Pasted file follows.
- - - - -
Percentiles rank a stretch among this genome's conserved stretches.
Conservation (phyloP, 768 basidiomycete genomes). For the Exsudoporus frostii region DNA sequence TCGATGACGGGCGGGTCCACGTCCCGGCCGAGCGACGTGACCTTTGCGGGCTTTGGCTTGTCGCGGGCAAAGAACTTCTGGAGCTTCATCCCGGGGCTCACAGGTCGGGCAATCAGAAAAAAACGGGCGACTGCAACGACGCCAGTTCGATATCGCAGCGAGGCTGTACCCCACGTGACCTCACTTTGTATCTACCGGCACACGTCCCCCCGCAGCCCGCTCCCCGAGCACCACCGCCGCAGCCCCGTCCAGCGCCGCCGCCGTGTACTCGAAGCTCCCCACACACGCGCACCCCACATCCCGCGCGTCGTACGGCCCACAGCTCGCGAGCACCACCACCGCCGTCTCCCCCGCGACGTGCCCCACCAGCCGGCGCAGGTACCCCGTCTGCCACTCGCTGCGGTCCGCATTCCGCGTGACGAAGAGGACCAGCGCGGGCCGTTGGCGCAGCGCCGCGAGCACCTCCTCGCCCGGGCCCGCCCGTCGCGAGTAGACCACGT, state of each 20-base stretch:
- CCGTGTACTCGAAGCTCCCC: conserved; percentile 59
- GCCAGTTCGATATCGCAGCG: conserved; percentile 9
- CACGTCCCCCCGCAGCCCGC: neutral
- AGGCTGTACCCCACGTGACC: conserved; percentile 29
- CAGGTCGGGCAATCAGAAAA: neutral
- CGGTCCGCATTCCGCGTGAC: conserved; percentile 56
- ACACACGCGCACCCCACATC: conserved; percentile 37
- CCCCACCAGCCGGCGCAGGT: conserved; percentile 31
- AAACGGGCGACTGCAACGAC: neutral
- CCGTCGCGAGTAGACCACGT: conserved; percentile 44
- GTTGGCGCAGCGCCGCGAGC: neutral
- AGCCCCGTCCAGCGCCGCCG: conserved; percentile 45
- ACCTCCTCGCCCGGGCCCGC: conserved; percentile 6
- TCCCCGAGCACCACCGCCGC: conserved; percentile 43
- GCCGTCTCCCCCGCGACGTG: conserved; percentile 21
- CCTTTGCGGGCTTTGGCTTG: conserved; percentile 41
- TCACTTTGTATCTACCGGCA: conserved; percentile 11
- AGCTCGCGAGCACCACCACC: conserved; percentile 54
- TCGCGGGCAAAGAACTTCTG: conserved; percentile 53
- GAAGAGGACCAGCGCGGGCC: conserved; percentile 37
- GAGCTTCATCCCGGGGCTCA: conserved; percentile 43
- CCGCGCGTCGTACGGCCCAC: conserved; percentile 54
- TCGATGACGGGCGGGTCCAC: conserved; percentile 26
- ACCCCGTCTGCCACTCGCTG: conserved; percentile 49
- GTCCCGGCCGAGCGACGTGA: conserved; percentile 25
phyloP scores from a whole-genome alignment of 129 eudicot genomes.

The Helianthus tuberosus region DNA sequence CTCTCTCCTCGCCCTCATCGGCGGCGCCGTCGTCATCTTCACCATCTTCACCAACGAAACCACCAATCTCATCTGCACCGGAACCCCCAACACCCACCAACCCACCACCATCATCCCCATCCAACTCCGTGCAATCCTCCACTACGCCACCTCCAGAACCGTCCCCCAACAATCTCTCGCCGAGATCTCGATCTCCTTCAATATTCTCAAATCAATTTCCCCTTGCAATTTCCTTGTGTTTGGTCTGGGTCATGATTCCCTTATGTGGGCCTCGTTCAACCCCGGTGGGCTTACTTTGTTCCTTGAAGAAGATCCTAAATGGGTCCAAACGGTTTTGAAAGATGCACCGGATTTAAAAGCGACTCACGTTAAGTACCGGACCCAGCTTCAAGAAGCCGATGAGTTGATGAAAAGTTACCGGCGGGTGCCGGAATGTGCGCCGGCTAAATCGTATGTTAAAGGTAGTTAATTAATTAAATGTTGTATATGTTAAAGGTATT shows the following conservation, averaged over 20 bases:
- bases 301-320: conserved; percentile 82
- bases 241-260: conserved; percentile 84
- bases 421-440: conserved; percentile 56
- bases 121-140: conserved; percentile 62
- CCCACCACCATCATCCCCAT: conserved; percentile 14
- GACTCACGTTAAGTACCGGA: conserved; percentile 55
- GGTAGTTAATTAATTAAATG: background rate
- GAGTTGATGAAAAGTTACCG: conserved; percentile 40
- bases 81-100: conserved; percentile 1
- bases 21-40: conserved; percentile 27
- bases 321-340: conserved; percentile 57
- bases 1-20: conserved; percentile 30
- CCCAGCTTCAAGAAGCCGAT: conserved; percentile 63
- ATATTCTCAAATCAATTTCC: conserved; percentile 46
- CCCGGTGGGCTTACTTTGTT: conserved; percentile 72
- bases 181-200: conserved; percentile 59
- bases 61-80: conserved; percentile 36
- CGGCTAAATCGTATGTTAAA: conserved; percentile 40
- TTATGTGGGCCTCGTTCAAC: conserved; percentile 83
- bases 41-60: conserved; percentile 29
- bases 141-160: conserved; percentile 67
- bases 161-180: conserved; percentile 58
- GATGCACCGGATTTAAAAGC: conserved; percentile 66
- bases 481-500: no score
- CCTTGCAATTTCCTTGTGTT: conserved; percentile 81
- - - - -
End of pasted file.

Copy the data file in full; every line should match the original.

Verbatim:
Percentiles rank a stretch among this genome's conserved stretches.
Conservation (phyloP, 768 basidiomycete genomes). For the Exsudoporus frostii region DNA sequence TCGATGACGGGCGGGTCCACGTCCCGGCCGAGCGACGTGACCTTTGCGGGCTTTGGCTTGTCGCGGGCAAAGAACTTCTGGAGCTTCATCCCGGGGCTCACAGGTCGGGCAATCAGAAAAAAACGGGCGACTGCAACGACGCCAGTTCGATATCGCAGCGAGGCTGTACCCCACGTGACCTCACTTTGTATCTACCGGCACACGTCCCCCCGCAGCCCGCTCCCCGAGCACCACCGCCGCAGCCCCGTCCAGCGCCGCCGCCGTGTACTCGAAGCTCCCCACACACGCGCACCCCACATCCCGCGCGTCGTACGGCCCACAGCTCGCGAGCACCACCACCGCCGTCTCCCCCGCGACGTGCCCCACCAGCCGGCGCAGGTACCCCGTCTGCCACTCGCTGCGGTCCGCATTCCGCGTGACGAAGAGGACCAGCGCGGGCCGTTGGCGCAGCGCCGCGAGCACCTCCTCGCCCGGGCCCGCCCGTCGCGAGTAGACCACGT, state of each 20-base stretch:
- CCGTGTACTCGAAGCTCCCC: conserved; percentile 59
- GCCAGTTCGATATCGCAGCG: conserved; percentile 9
- CACGTCCCCCCGCAGCCCGC: neutral
- AGGCTGTACCCCACGTGACC: conserved; percentile 29
- CAGGTCGGGCAATCAGAAAA: neutral
- CGGTCCGCATTCCGCGTGAC: conserved; percentile 56
- ACACACGCGCACCCCACATC: conserved; percentile 37
- CCCCACCAGCCGGCGCAGGT: conserved; percentile 31
- AAACGGGCGACTGCAACGAC: neutral
- CCGTCGCGAGTAGACCACGT: conserved; percentile 44
- GTTGGCGCAGCGCCGCGAGC: neutral
- AGCCCCGTCCAGCGCCGCCG: conserved; percentile 45
- ACCTCCTCGCCCGGGCCCGC: conserved; percentile 6
- TCCCCGAGCACCACCGCCGC: conserved; percentile 43
- GCCGTCTCCCCCGCGACGTG: conserved; percentile 21
- CCTTTGCGGGCTTTGGCTTG: conserved; percentile 41
- TCACTTTGTATCTACCGGCA: conserved; percentile 11
- AGCTCGCGAGCACCACCACC: conserved; percentile 54
- TCGCGGGCAAAGAACTTCTG: conserved; percentile 53
- GAAGAGGACCAGCGCGGGCC: conserved; percentile 37
- GAGCTTCATCCCGGGGCTCA: conserved; percentile 43
- CCGCGCGTCGTACGGCCCAC: conserved; percentile 54
- TCGATGACGGGCGGGTCCAC: conserved; percentile 26
- ACCCCGTCTGCCACTCGCTG: conserved; percentile 49
- GTCCCGGCCGAGCGACGTGA: conserved; percentile 25
phyloP scores from a whole-genome alignment of 129 eudicot genomes.

The Helianthus tuberosus region DNA sequence CTCTCTCCTCGCCCTCATCGGCGGCGCCGTCGTCATCTTCACCATCTTCACCAACGAAACCACCAATCTCATCTGCACCGGAACCCCCAACACCCACCAACCCACCACCATCATCCCCATCCAACTCCGTGCAATCCTCCACTACGCCACCTCCAGAACCGTCCCCCAACAATCTCTCGCCGAGATCTCGATCTCCTTCAATATTCTCAAATCAATTTCCCCTTGCAATTTCCTTGTGTTTGGTCTGGGTCATGATTCCCTTATGTGGGCCTCGTTCAACCCCGGTGGGCTTACTTTGTTCCTTGAAGAAGATCCTAAATGGGTCCAAACGGTTTTGAAAGATGCACCGGATTTAAAAGCGACTCACGTTAAGTACCGGACCCAGCTTCAAGAAGCCGATGAGTTGATGAAAAGTTACCGGCGGGTGCCGGAATGTGCGCCGGCTAAATCGTATGTTAAAGGTAGTTAATTAATTAAATGTTGTATATGTTAAAGGTATT shows the following conservation, averaged over 20 bases:
- bases 301-320: conserved; percentile 82
- bases 241-260: conserved; percentile 84
- bases 421-440: conserved; percentile 56
- bases 121-140: conserved; percentile 62
- CCCACCACCATCATCCCCAT: conserved; percentile 14
- GACTCACGTTAAGTACCGGA: conserved; percentile 55
- GGTAGTTAATTAATTAAATG: background rate
- GAGTTGATGAAAAGTTACCG: conserved; percentile 40
- bases 81-100: conserved; percentile 1
- bases 21-40: conserved; percentile 27
- bases 321-340: conserved; percentile 57
- bases 1-20: conserved; percentile 30
- CCCAGCTTCAAGAAGCCGAT: conserved; percentile 63
- ATATTCTCAAATCAATTTCC: conserved; percentile 46
- CCCGGTGGGCTTACTTTGTT: conserved; percentile 72
- bases 181-200: conserved; percentile 59
- bases 61-80: conserved; percentile 36
- CGGCTAAATCGTATGTTAAA: conserved; percentile 40
- TTATGTGGGCCTCGTTCAAC: conserved; percentile 83
- bases 41-60: conserved; percentile 29
- bases 141-160: conserved; percentile 67
- bases 161-180: conserved; percentile 58
- GATGCACCGGATTTAAAAGC: conserved; percentile 66
- bases 481-500: no score
- CCTTGCAATTTCCTTGTGTT: conserved; percentile 81